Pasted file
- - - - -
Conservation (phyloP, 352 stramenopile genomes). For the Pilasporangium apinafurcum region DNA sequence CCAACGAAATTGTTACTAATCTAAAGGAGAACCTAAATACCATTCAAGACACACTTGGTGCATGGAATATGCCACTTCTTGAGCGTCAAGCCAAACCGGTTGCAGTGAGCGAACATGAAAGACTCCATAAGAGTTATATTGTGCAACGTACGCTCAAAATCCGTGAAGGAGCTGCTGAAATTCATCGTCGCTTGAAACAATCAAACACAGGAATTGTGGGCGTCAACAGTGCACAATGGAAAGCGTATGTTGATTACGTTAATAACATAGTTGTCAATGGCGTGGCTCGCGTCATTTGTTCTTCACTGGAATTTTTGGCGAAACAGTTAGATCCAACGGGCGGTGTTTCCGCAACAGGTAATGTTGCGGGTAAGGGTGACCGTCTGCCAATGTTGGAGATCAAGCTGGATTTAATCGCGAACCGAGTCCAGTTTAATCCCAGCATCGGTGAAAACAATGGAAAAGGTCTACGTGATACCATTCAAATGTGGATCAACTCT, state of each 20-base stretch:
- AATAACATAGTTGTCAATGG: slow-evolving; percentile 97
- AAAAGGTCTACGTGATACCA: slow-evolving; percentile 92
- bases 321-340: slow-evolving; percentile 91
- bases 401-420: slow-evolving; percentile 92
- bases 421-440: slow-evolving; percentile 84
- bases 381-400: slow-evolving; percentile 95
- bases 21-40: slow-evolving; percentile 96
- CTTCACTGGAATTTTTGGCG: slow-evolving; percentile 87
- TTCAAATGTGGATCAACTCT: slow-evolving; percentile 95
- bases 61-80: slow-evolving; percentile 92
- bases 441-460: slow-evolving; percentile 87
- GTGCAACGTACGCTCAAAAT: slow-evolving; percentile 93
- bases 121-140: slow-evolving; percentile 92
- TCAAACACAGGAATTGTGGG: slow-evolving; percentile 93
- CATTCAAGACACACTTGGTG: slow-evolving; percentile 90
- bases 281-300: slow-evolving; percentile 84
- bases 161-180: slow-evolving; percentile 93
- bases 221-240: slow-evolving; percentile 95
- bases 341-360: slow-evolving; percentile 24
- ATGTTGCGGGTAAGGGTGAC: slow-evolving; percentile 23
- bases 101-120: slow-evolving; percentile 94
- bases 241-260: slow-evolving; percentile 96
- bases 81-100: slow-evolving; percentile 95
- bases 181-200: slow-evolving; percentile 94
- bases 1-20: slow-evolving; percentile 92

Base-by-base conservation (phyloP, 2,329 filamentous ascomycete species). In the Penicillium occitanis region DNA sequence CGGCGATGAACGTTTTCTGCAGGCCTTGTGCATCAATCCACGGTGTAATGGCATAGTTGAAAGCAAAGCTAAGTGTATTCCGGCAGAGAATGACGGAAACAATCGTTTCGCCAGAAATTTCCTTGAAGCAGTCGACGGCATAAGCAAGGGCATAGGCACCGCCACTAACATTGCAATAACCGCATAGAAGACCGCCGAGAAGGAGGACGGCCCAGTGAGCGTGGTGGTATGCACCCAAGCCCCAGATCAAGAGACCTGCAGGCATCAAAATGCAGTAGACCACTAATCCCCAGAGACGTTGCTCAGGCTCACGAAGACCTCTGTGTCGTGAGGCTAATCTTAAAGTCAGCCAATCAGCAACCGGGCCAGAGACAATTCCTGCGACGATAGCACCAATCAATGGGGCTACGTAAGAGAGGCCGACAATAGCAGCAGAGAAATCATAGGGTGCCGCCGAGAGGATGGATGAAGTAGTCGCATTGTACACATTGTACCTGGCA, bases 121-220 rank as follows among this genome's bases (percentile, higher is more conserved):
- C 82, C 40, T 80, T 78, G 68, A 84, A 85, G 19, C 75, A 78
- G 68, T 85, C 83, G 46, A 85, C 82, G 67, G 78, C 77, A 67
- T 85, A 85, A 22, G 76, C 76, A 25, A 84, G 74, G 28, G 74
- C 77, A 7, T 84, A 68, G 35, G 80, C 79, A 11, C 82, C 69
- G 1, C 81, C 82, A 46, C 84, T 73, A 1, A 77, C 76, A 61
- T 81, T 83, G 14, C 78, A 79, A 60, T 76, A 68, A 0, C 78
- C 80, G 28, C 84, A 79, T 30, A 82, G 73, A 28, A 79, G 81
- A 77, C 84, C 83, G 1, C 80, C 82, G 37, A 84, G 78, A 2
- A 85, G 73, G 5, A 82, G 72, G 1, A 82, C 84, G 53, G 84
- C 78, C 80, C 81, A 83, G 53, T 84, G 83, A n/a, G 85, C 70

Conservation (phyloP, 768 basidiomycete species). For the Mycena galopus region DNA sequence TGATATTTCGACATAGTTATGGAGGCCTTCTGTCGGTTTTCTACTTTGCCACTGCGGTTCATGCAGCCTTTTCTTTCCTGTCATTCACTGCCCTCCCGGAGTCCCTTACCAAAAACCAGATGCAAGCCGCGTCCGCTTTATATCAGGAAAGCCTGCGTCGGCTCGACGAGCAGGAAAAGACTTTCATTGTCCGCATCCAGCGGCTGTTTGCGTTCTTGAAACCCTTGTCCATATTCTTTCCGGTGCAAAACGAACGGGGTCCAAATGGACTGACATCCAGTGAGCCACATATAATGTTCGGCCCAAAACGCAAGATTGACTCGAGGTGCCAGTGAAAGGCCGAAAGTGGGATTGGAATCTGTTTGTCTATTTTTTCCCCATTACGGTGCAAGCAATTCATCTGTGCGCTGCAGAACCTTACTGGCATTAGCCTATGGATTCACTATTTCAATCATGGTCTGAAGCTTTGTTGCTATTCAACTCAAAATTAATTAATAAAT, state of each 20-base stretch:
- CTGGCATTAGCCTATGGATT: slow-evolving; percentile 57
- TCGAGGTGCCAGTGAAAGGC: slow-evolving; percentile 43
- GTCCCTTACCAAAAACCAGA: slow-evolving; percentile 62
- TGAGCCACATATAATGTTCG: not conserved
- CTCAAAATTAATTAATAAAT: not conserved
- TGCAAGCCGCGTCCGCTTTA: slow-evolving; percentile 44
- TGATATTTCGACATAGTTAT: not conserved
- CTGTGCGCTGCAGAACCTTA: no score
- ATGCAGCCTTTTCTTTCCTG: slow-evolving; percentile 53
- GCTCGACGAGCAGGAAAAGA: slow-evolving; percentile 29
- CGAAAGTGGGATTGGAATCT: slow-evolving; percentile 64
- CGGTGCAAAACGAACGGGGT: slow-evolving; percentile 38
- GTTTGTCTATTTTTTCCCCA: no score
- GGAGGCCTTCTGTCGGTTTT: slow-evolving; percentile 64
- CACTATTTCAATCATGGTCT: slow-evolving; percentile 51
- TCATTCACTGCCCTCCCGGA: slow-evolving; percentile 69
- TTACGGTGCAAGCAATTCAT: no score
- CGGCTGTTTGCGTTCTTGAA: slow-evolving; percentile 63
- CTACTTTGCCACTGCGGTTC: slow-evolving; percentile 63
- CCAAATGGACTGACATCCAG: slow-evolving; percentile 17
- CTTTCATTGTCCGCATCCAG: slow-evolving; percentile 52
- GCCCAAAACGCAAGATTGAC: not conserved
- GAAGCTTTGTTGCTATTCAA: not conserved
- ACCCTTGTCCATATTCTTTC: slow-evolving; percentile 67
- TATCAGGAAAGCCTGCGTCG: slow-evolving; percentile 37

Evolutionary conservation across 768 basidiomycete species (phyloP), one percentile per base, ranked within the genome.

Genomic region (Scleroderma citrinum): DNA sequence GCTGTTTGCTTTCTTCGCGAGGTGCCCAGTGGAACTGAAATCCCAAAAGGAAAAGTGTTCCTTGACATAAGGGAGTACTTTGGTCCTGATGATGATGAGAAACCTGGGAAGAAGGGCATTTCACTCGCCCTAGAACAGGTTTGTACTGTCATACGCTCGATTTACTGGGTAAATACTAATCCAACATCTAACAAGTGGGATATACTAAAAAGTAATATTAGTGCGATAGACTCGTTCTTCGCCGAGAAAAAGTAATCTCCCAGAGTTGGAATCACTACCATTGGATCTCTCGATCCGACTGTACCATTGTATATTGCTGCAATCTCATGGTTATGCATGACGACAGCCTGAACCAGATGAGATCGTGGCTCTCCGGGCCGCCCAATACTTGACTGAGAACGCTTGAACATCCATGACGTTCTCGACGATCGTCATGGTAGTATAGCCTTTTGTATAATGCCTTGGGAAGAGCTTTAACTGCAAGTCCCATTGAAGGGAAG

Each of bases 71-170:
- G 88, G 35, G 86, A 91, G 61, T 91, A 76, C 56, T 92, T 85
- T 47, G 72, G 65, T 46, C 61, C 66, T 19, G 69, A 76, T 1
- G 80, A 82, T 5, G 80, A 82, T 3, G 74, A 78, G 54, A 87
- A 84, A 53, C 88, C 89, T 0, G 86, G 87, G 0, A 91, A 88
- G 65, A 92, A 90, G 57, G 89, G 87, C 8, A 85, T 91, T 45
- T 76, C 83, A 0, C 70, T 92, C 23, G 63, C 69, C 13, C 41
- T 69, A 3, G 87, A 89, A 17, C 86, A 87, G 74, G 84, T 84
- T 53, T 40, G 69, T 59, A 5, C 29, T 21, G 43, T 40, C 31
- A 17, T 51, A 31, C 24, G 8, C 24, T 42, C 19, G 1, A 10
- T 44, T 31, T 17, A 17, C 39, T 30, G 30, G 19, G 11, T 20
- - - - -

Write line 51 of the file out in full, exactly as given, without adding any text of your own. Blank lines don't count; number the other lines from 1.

- GTTTGTCTATTTTTTCCCCA: no score